The government-funded program, where people can get up to $4,500 for trading in a car for a new, more fuel-efficient model, has been so popular that it may run out of funding by the end of the week. The House passed a bill to extend the program with an additional $2 billion which, if the Senate passes its version, would give consumers until Labor Day to trade in cars, according to an Associated Press report.
The program has spurred vehicle sales in the ailing auto industry for both U.S. and foreign suppliers. But the program has its detractors, with some warning that the sales spike is temporary and that there are less costly ways to promote green technologies.
"As a carbon dioxide policy, this is a terribly wasteful thing to do," Henry Jacoby, the co-director of the Joint Program on the Science and Policy of Global Change at the Massachusetts Institute of Technology told the Associated Press for an article that analyzes the environmental benefits. "The amount of carbon you are saving per federal expenditure is very, very small."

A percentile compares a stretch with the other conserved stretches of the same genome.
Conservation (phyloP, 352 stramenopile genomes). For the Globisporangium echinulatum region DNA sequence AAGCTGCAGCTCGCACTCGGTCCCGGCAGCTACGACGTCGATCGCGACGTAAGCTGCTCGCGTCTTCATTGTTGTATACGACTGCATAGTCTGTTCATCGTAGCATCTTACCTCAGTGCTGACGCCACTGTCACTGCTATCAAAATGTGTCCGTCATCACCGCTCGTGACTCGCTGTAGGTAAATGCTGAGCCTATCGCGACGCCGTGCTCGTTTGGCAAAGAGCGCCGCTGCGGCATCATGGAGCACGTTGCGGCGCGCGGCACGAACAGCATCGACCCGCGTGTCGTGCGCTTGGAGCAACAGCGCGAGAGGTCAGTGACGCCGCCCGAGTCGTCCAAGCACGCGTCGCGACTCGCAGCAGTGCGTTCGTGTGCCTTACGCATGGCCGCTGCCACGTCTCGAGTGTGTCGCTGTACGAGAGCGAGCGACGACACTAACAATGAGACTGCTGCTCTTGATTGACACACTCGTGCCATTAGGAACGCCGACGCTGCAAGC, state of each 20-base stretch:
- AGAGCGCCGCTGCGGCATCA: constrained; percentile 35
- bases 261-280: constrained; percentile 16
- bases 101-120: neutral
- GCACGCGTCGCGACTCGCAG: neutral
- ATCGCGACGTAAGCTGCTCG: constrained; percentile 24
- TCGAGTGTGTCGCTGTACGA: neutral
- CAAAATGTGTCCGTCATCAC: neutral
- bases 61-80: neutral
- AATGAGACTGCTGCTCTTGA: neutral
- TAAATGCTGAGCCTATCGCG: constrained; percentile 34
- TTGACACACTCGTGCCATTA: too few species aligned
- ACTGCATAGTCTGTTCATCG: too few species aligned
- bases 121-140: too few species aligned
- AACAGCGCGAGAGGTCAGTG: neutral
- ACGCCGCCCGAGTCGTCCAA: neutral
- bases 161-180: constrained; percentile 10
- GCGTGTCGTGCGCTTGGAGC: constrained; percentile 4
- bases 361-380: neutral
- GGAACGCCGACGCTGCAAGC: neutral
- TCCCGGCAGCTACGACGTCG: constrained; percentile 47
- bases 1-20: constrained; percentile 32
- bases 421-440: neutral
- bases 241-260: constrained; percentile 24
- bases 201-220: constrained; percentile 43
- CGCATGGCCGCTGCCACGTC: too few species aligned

The cars that are being bought are on average 18 percent more fuel efficient than the cars they are replacing, according to the Department of Transportation.
But the overall impact from the program in reducing greenhouse gas emissions is about saving one hour of the U.S.'s carbon dioxide emissions, according to the AP analysis written by Seth Borenstein.
"It's not that it's a bad idea; just don't sell it as a cost-effective energy savings method," Michael Gerrard, director of the Center for Climate Change Law at Columbia University said in an academic journal. "From an economic standpoint it seems to be a roaring success. From an environment and energy perspective, it's not where you would put your first dollar."
Also, the additional $2 billion in funding to extend the program would come from a loan guarantee program for deploying renewable energy projects, such as solar and wind farms. In the current financially constrained funding environment, renewable energy company executives say that the Department of Energy loan guarantee program is very effective.
"Redirecting one-third of the monies allotted to the loan guarantee program to reseed the Cash for Clunkers program--which has already taken an estimated 250,000 pollution-heavy cars and trucks off the road--appears to be a politically advantageous, though economically short-sided, move," wrote analyst Nadav Enbar in an IDC Energy Insights paper.
He calculated that the $6 billion originally allocated for the DOE loan guarantee program could result in over $100 billion in economic activity in the U.S.
See CNET Car Tech's choice of six cars that get the full trade-in value of the Cash for Clunkers program and meet the maximum price requirement.